By Max Clarke
Extensive media coverage of the array of Dedicated Denial of Service (DDoS) attacks that have been directed towards company websites opposed to Wikileaks has invariably raised concerns about internet security.
And with cloud computing- already perceived by some as being inherently less secure than traditional infrastructure- forecast for exponential growth; doubts and concerns about its security have been voiced.
Professor John Walker member of ISACA Security Advisory Group and CTO of Secure-Bastion, however, suggests that the Wikileaks cyber war’s recent DDoS attacks have in fact demonstrated it to be more robust than the alternatives:
“With the backdrop of common perception that 'anything' Cloud based is insecure, let us consider the inference of the recent successful Denial of Service attacks associated with the WikiLeaks events. Whilst some corporate brands fell under the logical weight imposed by Cyber Attacks, some Cloud based sites successfully sustained their operations during such adverse conditions. Does this not beg the question why this could be? Does this not suggest that some of the better Cloud providers have higher capacity to deal with sustained adverse conditions? Could this suggest that they may not be as insecure as perception would have us believe?”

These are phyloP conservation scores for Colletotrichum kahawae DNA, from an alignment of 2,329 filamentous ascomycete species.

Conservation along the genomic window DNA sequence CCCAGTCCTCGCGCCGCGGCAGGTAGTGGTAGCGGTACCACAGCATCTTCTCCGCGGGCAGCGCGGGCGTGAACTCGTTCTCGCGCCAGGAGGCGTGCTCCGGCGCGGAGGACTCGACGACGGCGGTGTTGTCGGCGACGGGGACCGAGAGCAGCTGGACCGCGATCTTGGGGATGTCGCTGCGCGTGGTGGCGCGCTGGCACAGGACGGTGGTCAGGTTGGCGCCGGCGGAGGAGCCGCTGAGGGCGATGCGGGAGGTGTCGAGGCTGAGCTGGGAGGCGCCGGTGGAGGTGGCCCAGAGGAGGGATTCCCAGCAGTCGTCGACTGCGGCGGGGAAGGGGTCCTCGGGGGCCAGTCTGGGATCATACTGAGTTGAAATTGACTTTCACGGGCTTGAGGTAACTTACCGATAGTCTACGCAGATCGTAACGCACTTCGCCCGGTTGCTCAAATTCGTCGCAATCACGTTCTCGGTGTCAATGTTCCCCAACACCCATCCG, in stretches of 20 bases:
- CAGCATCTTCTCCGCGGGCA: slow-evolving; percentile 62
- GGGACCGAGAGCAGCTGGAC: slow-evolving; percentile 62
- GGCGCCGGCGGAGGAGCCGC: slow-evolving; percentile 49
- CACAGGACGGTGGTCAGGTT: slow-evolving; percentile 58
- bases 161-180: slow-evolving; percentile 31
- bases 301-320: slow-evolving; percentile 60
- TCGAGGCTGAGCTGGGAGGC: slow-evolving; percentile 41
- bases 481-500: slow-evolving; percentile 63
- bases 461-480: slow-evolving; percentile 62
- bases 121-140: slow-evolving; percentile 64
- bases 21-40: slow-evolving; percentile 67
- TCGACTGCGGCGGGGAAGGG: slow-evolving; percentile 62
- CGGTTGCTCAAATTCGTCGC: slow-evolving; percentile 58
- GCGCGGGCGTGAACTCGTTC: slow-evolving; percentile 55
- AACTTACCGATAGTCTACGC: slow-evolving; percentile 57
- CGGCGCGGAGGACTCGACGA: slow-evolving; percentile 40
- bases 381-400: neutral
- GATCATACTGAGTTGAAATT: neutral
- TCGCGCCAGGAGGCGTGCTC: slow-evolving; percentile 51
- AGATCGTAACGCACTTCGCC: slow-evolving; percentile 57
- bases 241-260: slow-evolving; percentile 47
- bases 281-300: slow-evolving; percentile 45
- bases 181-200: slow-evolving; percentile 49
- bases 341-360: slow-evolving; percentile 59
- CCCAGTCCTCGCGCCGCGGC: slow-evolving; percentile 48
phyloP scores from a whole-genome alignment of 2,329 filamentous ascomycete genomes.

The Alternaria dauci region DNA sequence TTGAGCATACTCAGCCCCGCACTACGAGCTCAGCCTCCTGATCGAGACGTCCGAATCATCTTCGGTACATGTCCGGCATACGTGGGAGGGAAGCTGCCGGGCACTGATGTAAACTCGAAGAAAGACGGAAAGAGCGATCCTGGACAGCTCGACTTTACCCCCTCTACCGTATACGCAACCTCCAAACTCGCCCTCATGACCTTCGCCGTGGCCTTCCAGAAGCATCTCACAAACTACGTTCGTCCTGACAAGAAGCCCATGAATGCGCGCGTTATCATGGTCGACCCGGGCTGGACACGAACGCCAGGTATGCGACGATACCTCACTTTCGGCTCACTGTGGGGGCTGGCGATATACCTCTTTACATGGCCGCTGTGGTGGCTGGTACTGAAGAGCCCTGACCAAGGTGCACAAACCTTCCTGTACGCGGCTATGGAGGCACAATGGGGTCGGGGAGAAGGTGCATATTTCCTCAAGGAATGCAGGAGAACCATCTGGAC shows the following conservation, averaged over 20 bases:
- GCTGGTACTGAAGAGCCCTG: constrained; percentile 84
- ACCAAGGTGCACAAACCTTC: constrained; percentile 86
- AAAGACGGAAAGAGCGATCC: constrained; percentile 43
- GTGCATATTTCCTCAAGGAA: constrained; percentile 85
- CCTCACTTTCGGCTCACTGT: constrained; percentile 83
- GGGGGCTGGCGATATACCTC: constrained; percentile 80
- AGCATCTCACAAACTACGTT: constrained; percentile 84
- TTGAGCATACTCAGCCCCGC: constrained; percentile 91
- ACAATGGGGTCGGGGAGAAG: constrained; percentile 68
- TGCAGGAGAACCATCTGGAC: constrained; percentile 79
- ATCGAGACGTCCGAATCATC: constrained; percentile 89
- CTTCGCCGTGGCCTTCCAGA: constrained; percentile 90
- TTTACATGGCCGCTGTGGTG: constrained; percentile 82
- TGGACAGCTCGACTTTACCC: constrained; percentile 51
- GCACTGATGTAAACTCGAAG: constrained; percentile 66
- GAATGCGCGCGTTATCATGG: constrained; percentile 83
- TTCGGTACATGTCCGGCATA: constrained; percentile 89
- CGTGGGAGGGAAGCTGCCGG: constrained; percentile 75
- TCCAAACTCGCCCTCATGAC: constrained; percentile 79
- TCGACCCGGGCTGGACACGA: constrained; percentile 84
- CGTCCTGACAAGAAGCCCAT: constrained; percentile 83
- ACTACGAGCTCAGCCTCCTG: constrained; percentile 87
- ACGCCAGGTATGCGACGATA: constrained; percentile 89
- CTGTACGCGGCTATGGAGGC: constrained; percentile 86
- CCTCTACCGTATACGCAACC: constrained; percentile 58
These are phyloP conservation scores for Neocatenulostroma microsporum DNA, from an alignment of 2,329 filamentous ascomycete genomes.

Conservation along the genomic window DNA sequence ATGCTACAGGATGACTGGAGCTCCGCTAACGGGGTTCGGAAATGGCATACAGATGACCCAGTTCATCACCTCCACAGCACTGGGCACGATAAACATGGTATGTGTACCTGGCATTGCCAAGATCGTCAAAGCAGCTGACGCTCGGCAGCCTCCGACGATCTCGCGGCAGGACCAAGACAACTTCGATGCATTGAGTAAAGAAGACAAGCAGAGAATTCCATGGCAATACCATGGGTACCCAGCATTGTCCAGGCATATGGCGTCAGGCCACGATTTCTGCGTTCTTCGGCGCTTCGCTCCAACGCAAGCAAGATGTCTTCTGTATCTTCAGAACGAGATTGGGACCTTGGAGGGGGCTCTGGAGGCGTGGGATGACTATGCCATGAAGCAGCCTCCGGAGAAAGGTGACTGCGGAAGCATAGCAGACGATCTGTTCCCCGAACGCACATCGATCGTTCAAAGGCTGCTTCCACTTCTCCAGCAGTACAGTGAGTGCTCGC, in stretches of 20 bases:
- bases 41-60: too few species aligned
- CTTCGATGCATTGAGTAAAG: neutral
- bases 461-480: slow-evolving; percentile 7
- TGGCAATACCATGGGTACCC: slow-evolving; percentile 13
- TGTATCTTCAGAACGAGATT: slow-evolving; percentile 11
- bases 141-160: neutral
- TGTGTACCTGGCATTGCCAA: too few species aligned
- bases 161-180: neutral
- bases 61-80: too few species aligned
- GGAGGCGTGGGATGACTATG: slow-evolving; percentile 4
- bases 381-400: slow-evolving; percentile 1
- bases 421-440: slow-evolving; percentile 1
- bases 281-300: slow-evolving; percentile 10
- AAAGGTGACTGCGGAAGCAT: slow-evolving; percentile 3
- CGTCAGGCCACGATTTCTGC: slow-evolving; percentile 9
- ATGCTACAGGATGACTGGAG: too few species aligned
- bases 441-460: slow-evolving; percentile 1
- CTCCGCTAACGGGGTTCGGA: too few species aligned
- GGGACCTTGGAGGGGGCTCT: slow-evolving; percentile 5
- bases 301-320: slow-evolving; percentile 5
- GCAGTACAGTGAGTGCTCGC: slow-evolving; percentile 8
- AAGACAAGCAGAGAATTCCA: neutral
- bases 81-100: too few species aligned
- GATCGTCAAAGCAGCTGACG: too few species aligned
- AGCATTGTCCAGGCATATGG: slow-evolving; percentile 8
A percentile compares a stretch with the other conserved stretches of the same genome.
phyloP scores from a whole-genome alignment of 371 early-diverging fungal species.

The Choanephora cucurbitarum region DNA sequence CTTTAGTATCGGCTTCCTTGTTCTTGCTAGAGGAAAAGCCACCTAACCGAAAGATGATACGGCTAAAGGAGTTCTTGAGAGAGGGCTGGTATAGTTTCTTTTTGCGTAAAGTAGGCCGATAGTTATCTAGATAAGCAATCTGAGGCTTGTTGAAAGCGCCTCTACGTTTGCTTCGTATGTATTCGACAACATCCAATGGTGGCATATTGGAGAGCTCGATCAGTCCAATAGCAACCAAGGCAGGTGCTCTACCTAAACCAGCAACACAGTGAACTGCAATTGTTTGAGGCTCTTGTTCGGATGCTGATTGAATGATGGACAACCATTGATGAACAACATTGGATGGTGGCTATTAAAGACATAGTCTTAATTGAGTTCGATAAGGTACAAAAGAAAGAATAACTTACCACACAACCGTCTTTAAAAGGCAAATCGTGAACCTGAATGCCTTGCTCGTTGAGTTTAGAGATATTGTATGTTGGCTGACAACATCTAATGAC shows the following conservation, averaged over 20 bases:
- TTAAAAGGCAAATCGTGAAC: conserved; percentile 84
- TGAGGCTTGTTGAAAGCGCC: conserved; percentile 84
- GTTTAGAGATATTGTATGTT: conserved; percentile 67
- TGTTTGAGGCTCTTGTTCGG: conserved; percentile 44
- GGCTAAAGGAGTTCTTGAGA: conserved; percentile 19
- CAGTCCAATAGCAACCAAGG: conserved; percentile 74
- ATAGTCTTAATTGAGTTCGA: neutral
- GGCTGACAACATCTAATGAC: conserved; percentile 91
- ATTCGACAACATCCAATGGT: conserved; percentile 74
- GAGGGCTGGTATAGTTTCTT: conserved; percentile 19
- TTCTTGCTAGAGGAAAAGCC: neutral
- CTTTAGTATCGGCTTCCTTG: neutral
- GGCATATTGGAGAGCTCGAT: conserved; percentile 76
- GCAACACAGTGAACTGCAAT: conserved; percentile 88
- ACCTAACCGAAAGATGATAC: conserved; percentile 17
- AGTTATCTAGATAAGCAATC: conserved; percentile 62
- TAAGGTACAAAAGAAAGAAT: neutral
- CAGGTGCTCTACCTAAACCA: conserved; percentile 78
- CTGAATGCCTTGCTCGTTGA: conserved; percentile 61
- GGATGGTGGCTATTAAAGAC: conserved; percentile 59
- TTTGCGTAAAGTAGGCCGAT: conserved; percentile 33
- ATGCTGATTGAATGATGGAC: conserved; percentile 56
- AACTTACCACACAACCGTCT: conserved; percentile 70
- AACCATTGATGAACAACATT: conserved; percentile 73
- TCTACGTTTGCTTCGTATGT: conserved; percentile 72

So what exactly is DDOS? Noa Bar Yosef, Senior Security Strategist at Imperva explains:
“A DDoS, or Distributed Denial of Service attack. A coordinated, massively increased number of participants target a specific website, flooding it with traffic so that the server becomes overloaded. As the site attempts to process the large volume of malicious traffic it denies access from legitimate users and often crashes altogether.”